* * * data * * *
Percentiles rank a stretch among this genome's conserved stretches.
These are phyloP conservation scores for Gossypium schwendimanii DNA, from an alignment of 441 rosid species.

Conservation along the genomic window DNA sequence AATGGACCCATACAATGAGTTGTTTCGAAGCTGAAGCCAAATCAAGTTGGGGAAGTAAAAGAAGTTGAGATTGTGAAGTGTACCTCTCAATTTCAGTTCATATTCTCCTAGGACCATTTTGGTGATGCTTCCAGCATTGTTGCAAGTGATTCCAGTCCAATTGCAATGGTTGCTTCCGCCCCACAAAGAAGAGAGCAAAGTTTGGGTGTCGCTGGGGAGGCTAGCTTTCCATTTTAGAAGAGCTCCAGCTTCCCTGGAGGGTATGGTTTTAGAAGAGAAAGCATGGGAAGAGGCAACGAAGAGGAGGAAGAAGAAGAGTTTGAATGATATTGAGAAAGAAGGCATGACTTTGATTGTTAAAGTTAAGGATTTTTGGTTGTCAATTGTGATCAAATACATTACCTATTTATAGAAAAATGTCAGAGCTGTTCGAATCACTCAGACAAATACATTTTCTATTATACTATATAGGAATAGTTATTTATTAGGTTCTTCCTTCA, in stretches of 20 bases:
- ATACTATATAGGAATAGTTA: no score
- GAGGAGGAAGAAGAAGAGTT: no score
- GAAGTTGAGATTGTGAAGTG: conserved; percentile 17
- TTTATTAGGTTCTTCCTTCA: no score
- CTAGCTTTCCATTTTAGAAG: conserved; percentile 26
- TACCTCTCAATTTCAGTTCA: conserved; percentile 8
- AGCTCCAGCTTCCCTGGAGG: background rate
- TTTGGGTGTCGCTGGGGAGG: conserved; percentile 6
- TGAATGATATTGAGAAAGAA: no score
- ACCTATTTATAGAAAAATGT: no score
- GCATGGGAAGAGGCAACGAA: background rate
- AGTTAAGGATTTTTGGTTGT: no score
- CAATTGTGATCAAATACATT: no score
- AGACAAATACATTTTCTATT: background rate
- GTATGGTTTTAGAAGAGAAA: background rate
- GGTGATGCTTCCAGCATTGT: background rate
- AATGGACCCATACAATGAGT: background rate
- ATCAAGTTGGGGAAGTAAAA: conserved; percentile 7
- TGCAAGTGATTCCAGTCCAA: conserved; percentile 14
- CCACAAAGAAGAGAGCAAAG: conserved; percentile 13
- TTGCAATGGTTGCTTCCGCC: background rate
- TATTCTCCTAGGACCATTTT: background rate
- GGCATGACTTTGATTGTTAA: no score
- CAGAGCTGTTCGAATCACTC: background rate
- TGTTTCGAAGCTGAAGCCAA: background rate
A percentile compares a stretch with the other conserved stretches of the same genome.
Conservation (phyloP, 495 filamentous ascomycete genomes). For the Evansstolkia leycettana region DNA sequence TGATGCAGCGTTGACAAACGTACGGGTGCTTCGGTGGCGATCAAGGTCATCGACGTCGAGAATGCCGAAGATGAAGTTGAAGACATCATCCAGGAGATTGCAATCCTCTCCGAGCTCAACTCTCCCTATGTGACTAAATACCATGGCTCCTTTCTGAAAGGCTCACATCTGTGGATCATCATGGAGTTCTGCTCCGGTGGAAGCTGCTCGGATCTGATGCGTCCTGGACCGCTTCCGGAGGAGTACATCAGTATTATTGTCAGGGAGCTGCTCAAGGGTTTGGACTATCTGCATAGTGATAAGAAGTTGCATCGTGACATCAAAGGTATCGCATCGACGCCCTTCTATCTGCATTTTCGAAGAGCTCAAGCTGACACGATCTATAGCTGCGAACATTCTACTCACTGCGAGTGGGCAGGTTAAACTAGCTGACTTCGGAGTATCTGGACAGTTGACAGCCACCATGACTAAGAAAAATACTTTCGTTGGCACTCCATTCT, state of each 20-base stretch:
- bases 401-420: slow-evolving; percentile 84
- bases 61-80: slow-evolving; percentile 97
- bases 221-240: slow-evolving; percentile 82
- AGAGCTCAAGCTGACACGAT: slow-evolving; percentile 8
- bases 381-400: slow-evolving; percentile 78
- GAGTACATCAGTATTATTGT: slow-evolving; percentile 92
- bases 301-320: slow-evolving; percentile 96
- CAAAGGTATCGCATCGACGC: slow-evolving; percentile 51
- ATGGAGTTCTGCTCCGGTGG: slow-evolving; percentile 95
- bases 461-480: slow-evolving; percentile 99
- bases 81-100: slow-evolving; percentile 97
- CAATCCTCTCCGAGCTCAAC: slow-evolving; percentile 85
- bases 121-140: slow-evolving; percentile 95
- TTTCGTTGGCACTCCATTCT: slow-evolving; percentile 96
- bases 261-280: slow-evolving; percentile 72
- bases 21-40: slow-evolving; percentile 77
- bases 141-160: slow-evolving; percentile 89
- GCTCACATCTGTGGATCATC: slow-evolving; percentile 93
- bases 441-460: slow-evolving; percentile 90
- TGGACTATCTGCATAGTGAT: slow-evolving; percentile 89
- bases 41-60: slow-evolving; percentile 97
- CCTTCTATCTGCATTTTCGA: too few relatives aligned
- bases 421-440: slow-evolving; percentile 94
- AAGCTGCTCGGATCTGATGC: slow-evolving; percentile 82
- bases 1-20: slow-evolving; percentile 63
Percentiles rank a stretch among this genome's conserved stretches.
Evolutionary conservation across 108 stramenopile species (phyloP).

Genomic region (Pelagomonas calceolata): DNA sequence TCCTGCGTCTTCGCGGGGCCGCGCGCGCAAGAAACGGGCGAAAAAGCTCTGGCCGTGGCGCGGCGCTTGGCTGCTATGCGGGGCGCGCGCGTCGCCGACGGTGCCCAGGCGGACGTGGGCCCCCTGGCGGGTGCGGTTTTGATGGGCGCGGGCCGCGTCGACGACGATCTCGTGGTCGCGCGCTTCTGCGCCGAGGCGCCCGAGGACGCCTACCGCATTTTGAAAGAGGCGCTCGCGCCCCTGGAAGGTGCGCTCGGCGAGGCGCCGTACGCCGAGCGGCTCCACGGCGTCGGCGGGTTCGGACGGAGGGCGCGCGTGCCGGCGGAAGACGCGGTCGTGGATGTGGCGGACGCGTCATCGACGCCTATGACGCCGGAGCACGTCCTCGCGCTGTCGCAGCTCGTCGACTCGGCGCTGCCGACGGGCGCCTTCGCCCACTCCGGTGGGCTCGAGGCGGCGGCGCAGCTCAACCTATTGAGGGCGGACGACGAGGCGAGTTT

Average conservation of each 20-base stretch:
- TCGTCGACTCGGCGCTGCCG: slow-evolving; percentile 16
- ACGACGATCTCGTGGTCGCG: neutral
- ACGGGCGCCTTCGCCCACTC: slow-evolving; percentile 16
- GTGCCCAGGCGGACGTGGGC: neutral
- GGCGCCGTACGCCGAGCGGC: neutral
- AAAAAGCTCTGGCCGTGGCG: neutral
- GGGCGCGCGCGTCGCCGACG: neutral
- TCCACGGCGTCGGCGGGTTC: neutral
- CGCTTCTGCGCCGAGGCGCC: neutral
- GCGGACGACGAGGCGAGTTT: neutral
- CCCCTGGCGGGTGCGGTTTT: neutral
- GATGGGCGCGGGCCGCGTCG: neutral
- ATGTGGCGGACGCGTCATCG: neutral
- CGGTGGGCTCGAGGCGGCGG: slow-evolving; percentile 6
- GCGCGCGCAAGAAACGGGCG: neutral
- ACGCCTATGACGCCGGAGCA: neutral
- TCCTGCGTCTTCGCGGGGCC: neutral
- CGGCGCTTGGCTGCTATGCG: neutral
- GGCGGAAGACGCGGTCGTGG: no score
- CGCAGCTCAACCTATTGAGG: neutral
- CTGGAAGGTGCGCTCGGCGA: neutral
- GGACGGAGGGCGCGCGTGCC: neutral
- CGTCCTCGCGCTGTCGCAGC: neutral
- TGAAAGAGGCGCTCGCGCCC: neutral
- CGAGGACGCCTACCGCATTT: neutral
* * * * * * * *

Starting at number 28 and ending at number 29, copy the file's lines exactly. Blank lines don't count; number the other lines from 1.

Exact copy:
- TGTTTCGAAGCTGAAGCCAA: background rate
A percentile compares a stretch with the other conserved stretches of the same genome.